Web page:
oh honey bun



This farm has always had beehives. Well not always always, but Dad was maybe twelve when he got his first hive? That's some years (due respect and all.)

In the bee stakes I'm a bit of an observer, not because I'm not riveted by the wee things, I think they're awesome and I'm a huge honey fan, but bees were something Adam particularly wanted to do, so he does the bees. 

A week or so ago, we… er… they robbed our hives for the first time. Dad had sold his hives and honey extractor to someone before we decided to move down here. That someone turned out to be an awesome chick called Sharon who we found by accident and totally love. She's hilarious. Turns out Dad's hives are kinda cranky, maybe because they're elderly and established. They're safely housed in Berry and in Shaz's capable hands – they only occasionally get knocked over by a sheep – and our two new hives have been humming along peacefully here since September.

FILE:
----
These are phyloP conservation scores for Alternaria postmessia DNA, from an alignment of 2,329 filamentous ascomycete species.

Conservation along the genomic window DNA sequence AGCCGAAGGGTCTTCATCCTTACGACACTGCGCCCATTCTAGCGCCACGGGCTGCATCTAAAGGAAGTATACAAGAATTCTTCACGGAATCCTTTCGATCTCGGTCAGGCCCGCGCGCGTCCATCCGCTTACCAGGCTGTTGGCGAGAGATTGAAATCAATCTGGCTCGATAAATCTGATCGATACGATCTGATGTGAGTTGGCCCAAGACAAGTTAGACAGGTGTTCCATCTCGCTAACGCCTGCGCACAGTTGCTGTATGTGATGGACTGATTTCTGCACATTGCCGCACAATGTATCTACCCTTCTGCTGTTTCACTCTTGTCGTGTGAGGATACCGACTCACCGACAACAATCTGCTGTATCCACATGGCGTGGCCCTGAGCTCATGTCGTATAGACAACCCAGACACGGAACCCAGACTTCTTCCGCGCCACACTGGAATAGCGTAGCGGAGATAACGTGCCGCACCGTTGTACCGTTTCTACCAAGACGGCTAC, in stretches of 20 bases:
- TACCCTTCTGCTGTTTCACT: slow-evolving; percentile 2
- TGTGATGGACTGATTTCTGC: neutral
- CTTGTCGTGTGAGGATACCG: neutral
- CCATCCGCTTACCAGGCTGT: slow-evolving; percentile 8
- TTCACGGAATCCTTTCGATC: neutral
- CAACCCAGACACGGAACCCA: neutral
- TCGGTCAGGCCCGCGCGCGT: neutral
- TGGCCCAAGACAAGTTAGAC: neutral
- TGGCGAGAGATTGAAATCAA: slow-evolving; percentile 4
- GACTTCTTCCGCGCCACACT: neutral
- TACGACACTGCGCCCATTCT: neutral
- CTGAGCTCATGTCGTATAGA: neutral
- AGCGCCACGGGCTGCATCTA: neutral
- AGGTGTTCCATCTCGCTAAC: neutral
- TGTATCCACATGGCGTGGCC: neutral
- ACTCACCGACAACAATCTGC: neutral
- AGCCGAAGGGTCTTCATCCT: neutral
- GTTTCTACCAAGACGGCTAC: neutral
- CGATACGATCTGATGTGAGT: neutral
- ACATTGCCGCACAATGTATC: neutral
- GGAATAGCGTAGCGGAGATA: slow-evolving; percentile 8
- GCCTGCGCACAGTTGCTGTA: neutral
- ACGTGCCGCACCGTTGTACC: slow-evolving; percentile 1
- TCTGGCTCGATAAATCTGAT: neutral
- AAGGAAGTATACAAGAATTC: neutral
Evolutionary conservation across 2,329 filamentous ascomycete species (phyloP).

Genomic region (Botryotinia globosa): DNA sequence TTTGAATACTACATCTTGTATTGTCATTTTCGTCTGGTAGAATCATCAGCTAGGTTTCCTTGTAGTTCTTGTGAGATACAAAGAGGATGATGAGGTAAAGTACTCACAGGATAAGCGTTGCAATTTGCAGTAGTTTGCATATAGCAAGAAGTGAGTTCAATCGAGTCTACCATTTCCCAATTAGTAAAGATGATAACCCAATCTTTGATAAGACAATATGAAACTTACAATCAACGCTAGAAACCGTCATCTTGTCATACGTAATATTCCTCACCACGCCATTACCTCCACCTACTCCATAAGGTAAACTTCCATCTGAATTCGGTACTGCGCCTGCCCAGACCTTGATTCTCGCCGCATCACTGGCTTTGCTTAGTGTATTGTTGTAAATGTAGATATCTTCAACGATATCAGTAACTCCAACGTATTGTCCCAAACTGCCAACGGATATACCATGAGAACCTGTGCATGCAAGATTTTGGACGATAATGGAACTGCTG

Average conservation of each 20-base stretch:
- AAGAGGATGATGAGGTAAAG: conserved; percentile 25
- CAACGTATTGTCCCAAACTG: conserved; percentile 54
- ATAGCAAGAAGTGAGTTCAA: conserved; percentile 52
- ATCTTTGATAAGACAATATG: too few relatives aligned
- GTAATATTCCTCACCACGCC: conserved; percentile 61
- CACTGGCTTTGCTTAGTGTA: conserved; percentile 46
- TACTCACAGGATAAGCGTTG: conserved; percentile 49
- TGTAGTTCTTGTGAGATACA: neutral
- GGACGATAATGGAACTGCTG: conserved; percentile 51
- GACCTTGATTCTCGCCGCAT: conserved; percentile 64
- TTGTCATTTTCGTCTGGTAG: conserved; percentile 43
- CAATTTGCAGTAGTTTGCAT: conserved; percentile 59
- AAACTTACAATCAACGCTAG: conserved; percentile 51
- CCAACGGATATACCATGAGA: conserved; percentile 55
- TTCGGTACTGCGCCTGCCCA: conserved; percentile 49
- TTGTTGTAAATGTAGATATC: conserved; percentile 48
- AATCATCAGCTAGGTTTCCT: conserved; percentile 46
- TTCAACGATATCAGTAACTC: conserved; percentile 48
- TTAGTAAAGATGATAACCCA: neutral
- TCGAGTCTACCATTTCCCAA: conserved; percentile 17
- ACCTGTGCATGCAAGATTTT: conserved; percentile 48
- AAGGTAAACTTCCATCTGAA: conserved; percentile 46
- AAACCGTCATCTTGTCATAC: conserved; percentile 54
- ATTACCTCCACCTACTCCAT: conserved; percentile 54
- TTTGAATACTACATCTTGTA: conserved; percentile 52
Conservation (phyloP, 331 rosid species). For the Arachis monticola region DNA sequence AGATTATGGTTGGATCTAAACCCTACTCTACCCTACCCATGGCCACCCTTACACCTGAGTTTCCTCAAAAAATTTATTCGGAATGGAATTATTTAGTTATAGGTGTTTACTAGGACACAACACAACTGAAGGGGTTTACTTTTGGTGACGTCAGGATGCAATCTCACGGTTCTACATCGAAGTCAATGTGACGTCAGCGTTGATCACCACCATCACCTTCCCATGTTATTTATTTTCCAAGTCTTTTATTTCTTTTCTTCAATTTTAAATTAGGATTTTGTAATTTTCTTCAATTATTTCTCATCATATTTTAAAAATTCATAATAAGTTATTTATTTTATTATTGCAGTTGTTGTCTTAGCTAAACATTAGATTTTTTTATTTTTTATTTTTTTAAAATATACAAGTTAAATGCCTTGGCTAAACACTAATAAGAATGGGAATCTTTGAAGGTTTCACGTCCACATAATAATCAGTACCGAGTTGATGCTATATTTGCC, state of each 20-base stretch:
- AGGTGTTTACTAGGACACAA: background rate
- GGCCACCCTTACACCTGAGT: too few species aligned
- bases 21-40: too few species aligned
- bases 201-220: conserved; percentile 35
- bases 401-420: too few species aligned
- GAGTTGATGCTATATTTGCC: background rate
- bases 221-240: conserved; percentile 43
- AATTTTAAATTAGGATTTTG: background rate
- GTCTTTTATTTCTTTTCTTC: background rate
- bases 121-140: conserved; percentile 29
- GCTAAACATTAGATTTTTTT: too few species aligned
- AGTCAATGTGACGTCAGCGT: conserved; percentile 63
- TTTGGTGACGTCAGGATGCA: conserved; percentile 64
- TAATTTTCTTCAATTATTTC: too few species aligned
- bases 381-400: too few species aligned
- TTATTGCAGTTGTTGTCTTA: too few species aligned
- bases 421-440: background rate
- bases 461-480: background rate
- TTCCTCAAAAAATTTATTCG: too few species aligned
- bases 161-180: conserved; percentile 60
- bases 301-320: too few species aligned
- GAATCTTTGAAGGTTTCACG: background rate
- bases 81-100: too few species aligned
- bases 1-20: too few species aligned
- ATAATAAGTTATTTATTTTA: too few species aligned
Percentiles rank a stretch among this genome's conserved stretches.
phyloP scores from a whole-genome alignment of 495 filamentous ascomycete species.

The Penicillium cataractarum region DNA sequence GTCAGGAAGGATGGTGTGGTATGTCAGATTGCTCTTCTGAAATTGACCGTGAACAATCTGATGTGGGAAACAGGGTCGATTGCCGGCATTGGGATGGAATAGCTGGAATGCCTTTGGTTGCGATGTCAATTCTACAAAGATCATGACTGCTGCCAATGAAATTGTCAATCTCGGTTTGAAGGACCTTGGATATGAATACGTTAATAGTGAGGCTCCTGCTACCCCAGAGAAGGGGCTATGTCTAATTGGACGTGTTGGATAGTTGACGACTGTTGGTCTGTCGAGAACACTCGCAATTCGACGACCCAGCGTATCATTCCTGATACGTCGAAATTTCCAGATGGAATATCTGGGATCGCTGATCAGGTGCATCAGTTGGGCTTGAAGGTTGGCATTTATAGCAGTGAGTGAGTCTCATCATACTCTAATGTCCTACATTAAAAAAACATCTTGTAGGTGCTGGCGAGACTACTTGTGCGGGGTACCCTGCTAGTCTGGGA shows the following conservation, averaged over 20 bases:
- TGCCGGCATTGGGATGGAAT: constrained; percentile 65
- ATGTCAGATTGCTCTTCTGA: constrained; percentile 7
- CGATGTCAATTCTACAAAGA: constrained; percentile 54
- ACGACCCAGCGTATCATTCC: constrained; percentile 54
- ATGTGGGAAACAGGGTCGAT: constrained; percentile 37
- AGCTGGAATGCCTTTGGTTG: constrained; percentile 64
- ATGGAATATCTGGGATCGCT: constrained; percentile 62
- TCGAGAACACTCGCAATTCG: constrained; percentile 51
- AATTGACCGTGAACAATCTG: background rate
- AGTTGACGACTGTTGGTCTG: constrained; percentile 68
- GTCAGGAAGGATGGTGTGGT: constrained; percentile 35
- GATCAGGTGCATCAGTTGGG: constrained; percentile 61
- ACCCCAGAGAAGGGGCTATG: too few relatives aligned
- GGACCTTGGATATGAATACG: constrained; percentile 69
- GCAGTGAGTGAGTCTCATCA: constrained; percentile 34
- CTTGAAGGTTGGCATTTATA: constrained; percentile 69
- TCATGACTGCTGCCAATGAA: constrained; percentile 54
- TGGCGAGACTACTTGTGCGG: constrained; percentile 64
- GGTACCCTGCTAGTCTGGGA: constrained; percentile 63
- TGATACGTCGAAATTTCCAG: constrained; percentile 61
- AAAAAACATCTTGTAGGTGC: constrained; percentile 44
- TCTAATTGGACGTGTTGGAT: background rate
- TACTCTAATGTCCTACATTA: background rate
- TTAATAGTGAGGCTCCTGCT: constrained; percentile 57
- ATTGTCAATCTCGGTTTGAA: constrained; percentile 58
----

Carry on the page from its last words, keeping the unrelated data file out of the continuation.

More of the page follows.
Sharon returned Dad's extractor to us though, which was truly awesome because it's a little bit of farm history. And it still works well. 




See Adam's right hand in the photos above? Quite swollen? Three bee stings, right on top of each other. Wasn't bothering him at this point but by evening it was incredibly itchy and pretty sore. I went to the chemist and got him some antihistemine to help the itch. I'd forgotten, and so had he, that he really shouldn't take antihistemine. It knocks him out. 

I was cleaning up after dinner and heard a loud thump and discovered him in a heap at the bottom of the stairs. I tried not to panic, he looked completely unconscious, but he was very zen, said he hadn't felt a thing, he had just thought he was at the bottom when he had about eight steps left to go. Generally unharmed, just knocked out. No worries, put some honey on the sting next time. Or crushed garlic, or lavender oil. And no more antihistemine.

There's always a wee traveller!




Honey on a croissant, anyone?


Thank you bees. 



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